java-arrays-tutorial

Learn basics of arrays in Java with this quick guide. Java arrays tutorial – the basics.

Java arrays – basic knowledge

Arrays are constructs that allow to store more than one value of the same type. Every value is associated with a numeric index that represents value position in the array.

Let us say that you want to create an array storing 7 strings that represent popular German car brands. We could write the code like this:

String[] cars = new String[7];
cars[0] = "BMW";
cars[1] = "VW";
cars[2] = "Porsche";
cars[3] = "Trabant";
cars[4] = "Opel";
cars[5] = "Mercedes";
cars[6] = "Audi";

In the first line you can notice that two square brackets [ ] were applied after the type name (String). This is a special syntax denoting that we want to store an array in our cars variable. The creation of the array is done by the new String[7] code. It creates a new array object of type String with capacity of holding 7 items.

In the next lines we assign our car brands values to the array. The number inside square brackets denotes which index of the array we want to access. Notice that we started using indexes from number 0 instead of 1 – in arrays, the indexing begins from number 0.

You may be wondering what is this index thing. Imagine the array as a container containing several smaller boxes to store our values. In order to be able to access individual boxes we must have some reference to them. In Java (and in many other languages) those references are numeric values, always beginning from zero.

Java array example

The illustration above visually represents the array created earlier. As you can see, every String inside the array has associated with it index.

Once you understand this concept, let’s move forward and learn how arrays are constructed.

Constructing Java arrays

You have already learned one way of constructing Java arrays. It uses the new keyword followed by desired data type and square brackets with number denoting desired array size (capacity).

String[] cars = new String[7];
cars[0] = "BMW";
cars[1] = "VW";
cars[2] = "Porsche";
cars[3] = "Trabant";
cars[4] = "Opel";
cars[5] = "Mercedes";
cars[6] = "Audi";

The code above is not the only way to create an array. Since declaring (creating) and initializing (providing initial value) at once is a very common operation, Java developers created a construct that allows to build arrays in a much shorter way:

String[] cars = new String[] { "BMW", "VW", "Porsche", "Trabant", "Opel", "Mercedes", "Audi" };

It looks much better, isn’t it? Notice that array size in the square brackets is not provided, as Java calculates required array size itself basing on the provided list of values.

Java developers went even further to simplify arrays creation, allowing you to create arrays in ever simpler and shorter form:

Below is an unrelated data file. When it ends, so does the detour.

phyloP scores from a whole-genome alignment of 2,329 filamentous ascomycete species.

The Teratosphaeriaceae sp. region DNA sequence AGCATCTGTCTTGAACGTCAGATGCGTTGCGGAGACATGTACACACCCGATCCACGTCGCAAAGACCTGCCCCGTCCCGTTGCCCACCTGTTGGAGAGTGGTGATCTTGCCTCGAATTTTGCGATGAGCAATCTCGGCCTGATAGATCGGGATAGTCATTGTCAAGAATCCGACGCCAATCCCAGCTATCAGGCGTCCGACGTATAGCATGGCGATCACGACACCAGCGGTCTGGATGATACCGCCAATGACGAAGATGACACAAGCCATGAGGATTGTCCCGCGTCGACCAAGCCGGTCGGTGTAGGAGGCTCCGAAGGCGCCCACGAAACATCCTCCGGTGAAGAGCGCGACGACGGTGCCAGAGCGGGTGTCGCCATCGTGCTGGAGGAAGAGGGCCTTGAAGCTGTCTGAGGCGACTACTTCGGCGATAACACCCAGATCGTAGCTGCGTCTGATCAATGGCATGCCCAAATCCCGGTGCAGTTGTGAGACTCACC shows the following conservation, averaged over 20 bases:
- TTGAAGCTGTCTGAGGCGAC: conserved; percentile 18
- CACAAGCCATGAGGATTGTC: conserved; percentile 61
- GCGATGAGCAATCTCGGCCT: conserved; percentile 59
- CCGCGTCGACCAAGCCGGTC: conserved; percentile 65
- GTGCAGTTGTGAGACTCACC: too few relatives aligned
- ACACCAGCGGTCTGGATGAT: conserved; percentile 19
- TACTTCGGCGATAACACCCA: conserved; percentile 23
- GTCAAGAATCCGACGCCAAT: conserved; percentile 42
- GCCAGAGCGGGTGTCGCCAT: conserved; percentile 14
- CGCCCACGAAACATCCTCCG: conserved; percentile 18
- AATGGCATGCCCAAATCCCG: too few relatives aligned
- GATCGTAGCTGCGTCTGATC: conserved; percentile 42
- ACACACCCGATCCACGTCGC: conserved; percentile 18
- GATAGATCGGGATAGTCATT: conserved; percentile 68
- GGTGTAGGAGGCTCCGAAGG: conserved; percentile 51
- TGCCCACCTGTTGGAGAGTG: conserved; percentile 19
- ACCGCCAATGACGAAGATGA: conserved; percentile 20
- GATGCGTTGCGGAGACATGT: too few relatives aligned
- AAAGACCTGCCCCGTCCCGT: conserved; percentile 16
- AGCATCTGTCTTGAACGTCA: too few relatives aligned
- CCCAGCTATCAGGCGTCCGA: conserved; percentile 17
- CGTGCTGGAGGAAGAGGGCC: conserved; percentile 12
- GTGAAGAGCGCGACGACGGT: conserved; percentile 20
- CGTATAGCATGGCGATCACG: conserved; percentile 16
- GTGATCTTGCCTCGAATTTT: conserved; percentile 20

String[] cars = { "BMW", "VW", "Porsche", "Trabant", "Opel", "Mercedes", "Audi" };

The new String[] part can be completely dropped as Java knows the type of array by looking at the variable to which you want to assign your array.

Super simple stuff. Let’s continue.

Accessing Java arrays

As you have mastered Java arrays creation, it would be great to learn how to access data stored inside of them.

Accessing by index

The most basic way to access data in Java array is to use index number enclosed in square brackets. You have already seen this syntax on the beginning of this article.

String[] cars = { "BMW", "VW", "Porsche", "Trabant", "Opel", "Mercedes", "Audi" };
String myCar = cars[3]; // "Trabant"
String yourCar = cars[2]; // "Porsche
System.out.println(cars[5]); // prints "Mercedes" on screen

For loop

Sometimes you may want to access all elements of array one by one. Instead of having to type indexes manually you can use a for loop:

for(int i=0; i<cars.length; i++) {
   System.out.println(cars[i]);
}

You can notice cars.length is the code. length is a special property of every array that stores its size. As our cars array contain 6 elements, the value of cars.length in the code above equals to 6.

Also notice that iteration begins of i = 0. Don’t forget that array indexes start counting from zero!

Enhanced for loop

Iterating over all elements of an array is very common operation. For this purpose exists a special construct called enhanced for loop (also know as for-each loop) that simplifies such iterations:

String[] cars = { "BMW", "VW", "Porsche"};
for(String car : cars) {
   System.out.println( car + " is a good car" );
}

The code above will output:

BMW is a good car
VW is a good car
Porsche is a good car

The structure of enhanced for loop above is presented on the diagram below.

Java arrays foreach enchanced for loop

As you see usage of enhanced for loops is extremely simple, even simpler than regular for loops. Be sure to remember this construct very well, because it is very common construct that you will find in many Java codes.

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